June 2021

Contributors: Jock Jackson (Account Manager) and Cieran Maxwell (General Manager)


  • Mice continue to run rampant in NSW and other regions.
  • There has been some increased demand for hay in Victoria & South Australia.
  • Demand remains low for hay into Backgrounding, Dairies throughout the majority of NSW and southern QLD. However, a market for protein hay is proving reasonably strong.
  • Protein hays & high-quality Vetch is hard to find, however, quality Lucerne is still available.
  • Cattle herds continue to grow, although a long road ahead remains for herd rebuilding nationwide. Some Beef Producers are taking advantage of the high cattle prices and opting to sell their herd instead of supplementary feeding.
  • Prices paid for cattle continue to put a squeeze on feeding margins.
  • The hay buyers that are in the market are looking for quality and quality only.


Unfortunately, mice continue to run rampant throughout the majority of NSW and parts of QLD and Victoria. The mice have gotten to a point where Feed Central has had to reject a large portion of product that growers are wishing to sell due to the severity of damage that has been caused to the hay. The persistence of the mice plague will have long term and short-term effects of the supply of quality hay. Currently, thousands of tonnes of cereal hay and straw are being destroyed by mice who continue to burrow into bales look for food, shelter and warmth on these chilly nights!

If mice continue to run rampant growers will be seriously considering their production choices for new season (for example hay vs grain). Many discussions have already been had with growers who are reducing the amount of land nominated for hay production. In the long-term, this could be detrimental to quality hay supply moving forward. Below are some of the sheds in NSW that our Area Manager, Steve Page, has seen throughout his May on-farm inspection travels.

Some hay growers have managed to keep the mice at bay with excellent control strategies.

Below are photos from one of Feed Centrals’ platinum hay growers, located west of Forbes NSW. This grower prepared early for the mice invasion.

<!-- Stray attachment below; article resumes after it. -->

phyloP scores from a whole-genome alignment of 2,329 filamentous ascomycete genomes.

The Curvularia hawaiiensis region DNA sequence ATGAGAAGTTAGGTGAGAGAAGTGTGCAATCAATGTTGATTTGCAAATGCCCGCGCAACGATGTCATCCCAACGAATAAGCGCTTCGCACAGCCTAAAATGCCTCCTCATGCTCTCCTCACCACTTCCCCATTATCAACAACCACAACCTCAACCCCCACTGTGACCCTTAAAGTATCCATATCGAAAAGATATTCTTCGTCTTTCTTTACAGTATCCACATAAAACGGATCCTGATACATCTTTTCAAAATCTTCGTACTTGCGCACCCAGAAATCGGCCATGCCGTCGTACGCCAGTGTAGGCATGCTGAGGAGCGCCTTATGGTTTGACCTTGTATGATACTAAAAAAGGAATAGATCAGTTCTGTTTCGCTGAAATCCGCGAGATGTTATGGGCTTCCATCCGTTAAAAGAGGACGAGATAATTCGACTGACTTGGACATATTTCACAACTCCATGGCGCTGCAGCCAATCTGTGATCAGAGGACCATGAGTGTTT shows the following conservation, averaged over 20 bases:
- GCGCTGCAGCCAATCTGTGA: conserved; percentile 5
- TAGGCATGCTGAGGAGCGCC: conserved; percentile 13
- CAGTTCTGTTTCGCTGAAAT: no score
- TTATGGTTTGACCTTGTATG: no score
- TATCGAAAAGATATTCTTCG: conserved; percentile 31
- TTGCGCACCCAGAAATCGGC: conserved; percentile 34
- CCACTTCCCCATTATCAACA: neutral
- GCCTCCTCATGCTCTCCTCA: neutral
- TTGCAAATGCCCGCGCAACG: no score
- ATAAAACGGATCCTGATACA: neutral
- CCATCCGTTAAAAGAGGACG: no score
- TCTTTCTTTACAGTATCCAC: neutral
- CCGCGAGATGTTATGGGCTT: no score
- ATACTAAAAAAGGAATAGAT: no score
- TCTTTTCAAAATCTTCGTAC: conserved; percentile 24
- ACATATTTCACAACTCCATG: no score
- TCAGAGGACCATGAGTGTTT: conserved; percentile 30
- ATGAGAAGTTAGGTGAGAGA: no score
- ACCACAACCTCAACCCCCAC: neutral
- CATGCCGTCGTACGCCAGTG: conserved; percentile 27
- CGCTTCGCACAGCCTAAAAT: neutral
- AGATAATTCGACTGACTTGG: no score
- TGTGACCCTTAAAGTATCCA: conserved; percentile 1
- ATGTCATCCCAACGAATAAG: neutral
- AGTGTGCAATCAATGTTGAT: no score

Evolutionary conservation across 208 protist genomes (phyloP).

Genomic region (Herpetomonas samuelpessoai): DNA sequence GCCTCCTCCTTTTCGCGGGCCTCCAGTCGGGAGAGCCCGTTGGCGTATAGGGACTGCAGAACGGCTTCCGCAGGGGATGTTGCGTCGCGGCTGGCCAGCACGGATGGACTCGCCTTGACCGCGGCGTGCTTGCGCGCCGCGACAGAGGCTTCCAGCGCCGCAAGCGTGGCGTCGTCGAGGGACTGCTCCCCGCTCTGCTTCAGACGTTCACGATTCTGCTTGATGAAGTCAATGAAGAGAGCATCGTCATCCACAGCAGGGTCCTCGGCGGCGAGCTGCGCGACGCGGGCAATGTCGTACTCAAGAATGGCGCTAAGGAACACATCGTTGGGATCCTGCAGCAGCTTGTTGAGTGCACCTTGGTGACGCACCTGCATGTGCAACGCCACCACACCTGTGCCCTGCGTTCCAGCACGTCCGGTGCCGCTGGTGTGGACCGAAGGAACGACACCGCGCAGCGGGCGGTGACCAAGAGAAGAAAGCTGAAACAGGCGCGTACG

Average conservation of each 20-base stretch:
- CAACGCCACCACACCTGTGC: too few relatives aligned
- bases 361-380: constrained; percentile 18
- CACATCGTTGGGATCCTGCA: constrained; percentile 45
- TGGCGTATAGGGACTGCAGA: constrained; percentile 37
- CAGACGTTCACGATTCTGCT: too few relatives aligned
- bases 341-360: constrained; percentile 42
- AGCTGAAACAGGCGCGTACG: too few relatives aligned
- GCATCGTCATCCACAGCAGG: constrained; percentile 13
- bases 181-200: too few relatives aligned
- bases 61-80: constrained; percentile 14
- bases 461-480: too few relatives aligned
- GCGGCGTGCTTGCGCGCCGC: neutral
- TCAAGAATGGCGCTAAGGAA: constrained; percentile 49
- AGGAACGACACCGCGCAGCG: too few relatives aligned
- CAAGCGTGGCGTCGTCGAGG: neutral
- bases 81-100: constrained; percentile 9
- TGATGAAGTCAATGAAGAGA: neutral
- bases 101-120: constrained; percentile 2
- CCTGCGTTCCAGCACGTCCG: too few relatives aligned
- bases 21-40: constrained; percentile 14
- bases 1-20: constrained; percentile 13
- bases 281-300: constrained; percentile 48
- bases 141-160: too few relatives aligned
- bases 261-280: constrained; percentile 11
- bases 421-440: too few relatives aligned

His ingenious idea to create a mice barrier around his hay sheds has protected thousands of tonnes of valuable hay. His solution is corrugated iron sheets steel with steel pickets on hard gravel ground. Crusher dust & gravel has then been pushed up around the steel sheets to seal the bottom entry point.

This grower is still seeing mice climb up the steel posts and running along the top of the corrugated iron sheets at night but has noted mice internally trying to get out to access water. He has a baiting system set up inside the barrier to take care of those who dare to enter.

Our area manager, Steve Page, has inspected these hay lots for sale and has noted no mice damage internally.

If you would like to discuss your storage options or methods with us please do not hesitate to contact us on 1300 669 429.


Unlike 2020, there was minimal forage summer hay made this season. This can be attributed to concerns about storage with mice pressures, product damage as it stood and uncertain market conditions. Supply will continue to dwindle and as highlighted in the overview. If mice are not kept at bay this will cause major concerns. Regarding all hay & roughage, Feed Central is doing all that is possible via our robust Quality Assurance system which identifies damaged product and helps to ensure damaged product is not delivered to end-user. We do not take listings of hay that is deemed unfit for sale. These are tough conversations to have with growers at times but they’re important and ensure we uphold our quality standards, ensuring our system is fair, smart and simple has been our promise since the beginning.